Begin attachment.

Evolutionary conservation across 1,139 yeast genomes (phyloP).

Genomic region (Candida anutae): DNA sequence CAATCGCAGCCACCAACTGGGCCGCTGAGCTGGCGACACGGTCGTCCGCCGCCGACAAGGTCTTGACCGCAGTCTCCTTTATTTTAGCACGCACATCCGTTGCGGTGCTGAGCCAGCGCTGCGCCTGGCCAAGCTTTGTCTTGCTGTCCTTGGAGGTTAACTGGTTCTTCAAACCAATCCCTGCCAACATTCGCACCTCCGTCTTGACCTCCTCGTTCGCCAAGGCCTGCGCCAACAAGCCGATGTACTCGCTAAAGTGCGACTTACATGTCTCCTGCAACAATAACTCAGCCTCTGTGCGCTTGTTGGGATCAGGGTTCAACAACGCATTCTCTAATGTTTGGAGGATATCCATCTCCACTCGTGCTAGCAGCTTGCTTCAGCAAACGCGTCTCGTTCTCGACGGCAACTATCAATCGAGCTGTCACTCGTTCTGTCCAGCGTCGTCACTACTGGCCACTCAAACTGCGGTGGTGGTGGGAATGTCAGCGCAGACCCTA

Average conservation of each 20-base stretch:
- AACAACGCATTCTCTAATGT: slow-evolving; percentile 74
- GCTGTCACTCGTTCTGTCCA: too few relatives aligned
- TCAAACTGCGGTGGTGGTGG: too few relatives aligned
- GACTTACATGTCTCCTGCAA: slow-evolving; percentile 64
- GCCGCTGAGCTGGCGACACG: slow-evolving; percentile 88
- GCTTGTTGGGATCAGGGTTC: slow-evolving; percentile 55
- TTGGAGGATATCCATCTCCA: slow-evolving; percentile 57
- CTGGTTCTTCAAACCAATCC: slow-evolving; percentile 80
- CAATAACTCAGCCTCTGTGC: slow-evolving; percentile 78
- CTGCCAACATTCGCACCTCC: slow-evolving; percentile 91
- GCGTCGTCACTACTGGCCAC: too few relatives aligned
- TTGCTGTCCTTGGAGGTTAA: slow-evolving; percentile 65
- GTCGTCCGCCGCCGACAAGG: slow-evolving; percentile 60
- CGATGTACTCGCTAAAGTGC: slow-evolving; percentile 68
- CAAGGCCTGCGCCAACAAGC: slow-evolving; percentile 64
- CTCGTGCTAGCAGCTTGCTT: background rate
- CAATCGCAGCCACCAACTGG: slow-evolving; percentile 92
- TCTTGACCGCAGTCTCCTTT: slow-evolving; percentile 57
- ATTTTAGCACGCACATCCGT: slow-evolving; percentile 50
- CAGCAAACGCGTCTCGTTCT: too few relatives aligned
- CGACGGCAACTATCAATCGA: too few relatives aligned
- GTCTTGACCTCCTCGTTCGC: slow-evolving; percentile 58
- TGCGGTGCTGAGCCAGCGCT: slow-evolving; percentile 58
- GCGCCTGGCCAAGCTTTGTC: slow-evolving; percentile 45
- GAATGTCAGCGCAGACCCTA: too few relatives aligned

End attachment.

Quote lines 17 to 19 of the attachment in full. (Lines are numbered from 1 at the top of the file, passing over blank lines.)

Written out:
- CGATGTACTCGCTAAAGTGC: slow-evolving; percentile 68
- CAAGGCCTGCGCCAACAAGC: slow-evolving; percentile 64
- CTCGTGCTAGCAGCTTGCTT: background rate